GolfBuddy recently introduced the BB5 Golf GPS Band, attempting to meld together their popular golf GPS products with the fashionable sports bands that are everywhere these days. The BB5 is purported to be the world’s first GPS band for golf and focuses in on personalization with a number of band-color options.
Information and Specifications from GolfBuddy
GolfBuddy continues to innovate with the introduction of the BB5, the first ever golf GPS band in the world. This unique and fashionable band offers distances to the front/ center/ back of the green on a LED display. The BB5 offers comfort, style and function, all in one. 6 different color bands matching your attire are available and it includes time mode, play mode, pedometer feature, and comes preloaded with over 37,000 courses.
- Distances to front/center/back of the green
- Shot distance measurement
- Auto course/hole recognition
- Water resistant
- Rechargeable battery
- Interchangeable wristband
- 2.28”x 1.26”x 0.59”/ Wristband 4.06”(S/M), 5.04”(L/XL)
- Weight: 1.23 oz
- 20 x 5 dot LED
- Lithium Polymer
- 10 hours in golf mode, 20 days in watch mode
- 40,000 Courses
- Water Resistant (IP65)
Description and Features
As noted, the BB5 is different than standard GPS watches that we are seeing right now, mainly when it comes to looks. Rather than a typical square or round watch face, the BB5 looks more like a fitness band with its long, rectangular shape and it utilizes an LED display. The LED is bright and neat to look at, though there are some sacrifices associated with it that we’ll discuss later. It should be noted that the LED doesn’t lend itself well to photography, so the display in the picture shown above is blurrier than in person where it is crisp and easy to read. Four buttons sit on the perimeter of the band and each is easy to locate without looking and easy to press (without being too easy and encouraging accidental presses).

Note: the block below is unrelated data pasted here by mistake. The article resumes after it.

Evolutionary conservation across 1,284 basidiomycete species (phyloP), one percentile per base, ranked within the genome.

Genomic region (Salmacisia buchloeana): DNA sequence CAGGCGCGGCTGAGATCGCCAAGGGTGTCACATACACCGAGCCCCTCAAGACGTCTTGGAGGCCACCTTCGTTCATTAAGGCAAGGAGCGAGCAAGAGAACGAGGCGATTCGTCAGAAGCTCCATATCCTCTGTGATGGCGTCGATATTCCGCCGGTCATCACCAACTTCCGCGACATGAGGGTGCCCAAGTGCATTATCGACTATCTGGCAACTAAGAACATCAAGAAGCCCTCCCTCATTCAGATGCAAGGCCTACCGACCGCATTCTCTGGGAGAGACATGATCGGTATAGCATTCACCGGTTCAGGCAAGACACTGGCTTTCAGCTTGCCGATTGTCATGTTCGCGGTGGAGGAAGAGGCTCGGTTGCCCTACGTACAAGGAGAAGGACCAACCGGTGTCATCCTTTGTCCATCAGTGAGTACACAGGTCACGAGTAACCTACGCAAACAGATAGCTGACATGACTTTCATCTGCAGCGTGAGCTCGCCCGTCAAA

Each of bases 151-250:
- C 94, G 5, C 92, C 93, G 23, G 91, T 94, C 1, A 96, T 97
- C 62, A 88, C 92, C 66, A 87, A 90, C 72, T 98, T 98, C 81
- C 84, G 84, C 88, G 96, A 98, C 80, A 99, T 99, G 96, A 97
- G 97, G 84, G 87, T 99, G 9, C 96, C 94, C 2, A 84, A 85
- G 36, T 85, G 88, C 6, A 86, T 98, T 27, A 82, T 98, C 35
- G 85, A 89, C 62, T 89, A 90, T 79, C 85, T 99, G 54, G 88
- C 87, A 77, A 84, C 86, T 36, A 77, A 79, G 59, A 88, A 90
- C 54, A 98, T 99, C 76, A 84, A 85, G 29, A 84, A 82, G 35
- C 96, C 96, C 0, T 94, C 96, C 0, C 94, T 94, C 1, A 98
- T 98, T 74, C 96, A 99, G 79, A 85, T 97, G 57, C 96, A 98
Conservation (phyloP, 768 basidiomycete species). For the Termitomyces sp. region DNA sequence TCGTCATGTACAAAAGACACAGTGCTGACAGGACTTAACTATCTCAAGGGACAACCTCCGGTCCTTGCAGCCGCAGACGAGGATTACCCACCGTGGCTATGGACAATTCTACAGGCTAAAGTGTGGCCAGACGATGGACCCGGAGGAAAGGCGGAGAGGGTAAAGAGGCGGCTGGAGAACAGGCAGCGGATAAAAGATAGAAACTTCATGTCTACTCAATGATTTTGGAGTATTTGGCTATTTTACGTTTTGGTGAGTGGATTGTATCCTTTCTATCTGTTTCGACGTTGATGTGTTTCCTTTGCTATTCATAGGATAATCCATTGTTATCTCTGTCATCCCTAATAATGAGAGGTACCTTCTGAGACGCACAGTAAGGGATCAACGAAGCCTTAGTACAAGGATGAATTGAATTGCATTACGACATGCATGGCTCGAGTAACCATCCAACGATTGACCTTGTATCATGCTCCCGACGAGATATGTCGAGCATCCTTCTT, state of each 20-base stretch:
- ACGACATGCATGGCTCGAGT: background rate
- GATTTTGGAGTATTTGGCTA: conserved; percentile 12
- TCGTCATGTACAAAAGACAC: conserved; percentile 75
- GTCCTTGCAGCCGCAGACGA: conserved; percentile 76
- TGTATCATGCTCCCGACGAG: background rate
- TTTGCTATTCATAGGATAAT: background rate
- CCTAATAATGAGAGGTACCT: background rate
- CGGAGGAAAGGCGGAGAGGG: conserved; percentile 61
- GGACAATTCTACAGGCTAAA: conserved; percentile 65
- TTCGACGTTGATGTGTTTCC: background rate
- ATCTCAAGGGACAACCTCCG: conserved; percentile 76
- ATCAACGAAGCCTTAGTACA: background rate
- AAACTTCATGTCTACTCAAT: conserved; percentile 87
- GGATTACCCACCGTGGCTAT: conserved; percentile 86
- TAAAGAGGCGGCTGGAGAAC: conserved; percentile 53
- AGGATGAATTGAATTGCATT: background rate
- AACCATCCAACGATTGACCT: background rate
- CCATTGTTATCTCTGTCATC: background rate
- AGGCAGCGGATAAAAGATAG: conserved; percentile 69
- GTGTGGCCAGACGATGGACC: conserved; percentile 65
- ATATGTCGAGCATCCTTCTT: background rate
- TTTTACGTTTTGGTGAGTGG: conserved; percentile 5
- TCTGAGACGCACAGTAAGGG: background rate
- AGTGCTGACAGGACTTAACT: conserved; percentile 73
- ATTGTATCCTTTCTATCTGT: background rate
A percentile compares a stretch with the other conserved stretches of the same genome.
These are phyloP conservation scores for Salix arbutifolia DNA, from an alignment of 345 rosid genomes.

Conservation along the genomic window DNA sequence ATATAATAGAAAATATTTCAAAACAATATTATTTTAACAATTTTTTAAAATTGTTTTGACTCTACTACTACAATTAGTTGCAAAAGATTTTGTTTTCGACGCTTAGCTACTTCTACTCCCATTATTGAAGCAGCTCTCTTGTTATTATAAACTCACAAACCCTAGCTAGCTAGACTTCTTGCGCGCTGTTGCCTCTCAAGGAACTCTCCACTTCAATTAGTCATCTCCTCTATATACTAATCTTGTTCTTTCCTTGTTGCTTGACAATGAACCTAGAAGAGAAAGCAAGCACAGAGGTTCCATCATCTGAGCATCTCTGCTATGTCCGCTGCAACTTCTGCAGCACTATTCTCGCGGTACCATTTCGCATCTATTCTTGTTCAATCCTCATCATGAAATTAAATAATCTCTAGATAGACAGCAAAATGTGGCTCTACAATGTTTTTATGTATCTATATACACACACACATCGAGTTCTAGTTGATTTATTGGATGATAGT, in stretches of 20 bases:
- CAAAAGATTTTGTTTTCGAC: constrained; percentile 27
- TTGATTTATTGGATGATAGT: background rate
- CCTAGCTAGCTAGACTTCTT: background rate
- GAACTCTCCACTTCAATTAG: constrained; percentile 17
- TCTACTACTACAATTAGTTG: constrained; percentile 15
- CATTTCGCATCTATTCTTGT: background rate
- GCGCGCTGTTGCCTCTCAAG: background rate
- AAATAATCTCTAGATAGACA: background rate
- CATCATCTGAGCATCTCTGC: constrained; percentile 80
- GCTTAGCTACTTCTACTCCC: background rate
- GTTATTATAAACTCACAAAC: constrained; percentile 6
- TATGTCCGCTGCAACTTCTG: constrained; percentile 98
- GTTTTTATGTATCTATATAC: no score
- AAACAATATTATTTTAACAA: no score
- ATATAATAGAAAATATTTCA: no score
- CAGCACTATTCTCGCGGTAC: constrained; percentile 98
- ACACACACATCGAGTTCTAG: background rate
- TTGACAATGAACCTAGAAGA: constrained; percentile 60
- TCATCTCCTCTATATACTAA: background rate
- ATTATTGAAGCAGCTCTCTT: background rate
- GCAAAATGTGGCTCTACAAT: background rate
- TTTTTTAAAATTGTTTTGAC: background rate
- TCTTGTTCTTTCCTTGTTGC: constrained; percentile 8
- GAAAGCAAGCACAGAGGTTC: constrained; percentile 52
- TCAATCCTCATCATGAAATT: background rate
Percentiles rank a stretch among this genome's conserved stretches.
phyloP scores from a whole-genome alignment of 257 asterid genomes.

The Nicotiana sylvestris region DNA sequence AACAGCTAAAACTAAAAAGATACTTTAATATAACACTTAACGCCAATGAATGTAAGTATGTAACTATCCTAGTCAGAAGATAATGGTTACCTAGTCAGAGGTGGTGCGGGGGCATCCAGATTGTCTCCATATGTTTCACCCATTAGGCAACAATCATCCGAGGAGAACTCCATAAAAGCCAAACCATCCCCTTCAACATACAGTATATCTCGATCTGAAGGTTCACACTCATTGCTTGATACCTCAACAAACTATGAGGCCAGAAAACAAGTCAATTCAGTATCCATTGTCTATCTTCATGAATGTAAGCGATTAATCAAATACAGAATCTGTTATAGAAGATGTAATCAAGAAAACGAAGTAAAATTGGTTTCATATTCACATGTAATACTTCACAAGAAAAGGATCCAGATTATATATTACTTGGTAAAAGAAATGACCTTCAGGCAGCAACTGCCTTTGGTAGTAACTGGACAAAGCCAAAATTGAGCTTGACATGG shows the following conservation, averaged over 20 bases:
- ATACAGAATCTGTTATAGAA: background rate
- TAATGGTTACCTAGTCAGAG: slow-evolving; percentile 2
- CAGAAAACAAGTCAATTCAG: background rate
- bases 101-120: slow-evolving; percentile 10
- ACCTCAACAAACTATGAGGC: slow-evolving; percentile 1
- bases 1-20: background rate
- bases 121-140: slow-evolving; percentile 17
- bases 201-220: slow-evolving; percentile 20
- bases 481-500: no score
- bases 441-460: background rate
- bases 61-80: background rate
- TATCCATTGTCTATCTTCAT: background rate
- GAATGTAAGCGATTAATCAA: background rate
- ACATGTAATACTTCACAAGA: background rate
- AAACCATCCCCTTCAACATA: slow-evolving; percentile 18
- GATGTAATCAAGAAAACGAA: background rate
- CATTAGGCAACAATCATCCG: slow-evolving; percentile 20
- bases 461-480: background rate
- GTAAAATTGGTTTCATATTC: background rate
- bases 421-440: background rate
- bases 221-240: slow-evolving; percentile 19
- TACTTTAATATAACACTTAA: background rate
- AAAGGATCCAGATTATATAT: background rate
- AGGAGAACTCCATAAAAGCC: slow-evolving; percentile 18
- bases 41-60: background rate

Seven band color options are available (only black was reviewed) and there are two different sizes for varying wrists. GolfBuddy appears to be selling sets of three different color bands as aftermarket accessories, allowing the user to change up the look of the BB5 whenever it is desired.
A two-pronged connector at the end of the band is very easy to secure and stayed that way during the entirety of use. Though the band itself was relatively comfortable on the wrist, the elongated face did present some issues with discomfort by pressing on the wrist bone if the band wasn’t tightened down all the way. After that issue was discovered and corrected there were no comfort issues. At just over 1oz in weight, the BB5 was light and easy to wear for extended periods.
The face of the band remains turned off except when activated by pressing one of the buttons. Normally the last mode in use came up with a button press (Time, Pedometer, or Golf). This surely conserves battery life, but it should be noted that at least one button press is required every time one needs to access the golf GPS functionality or check the time. If a reading other than the center of the green is desired, multiple button pushes are required.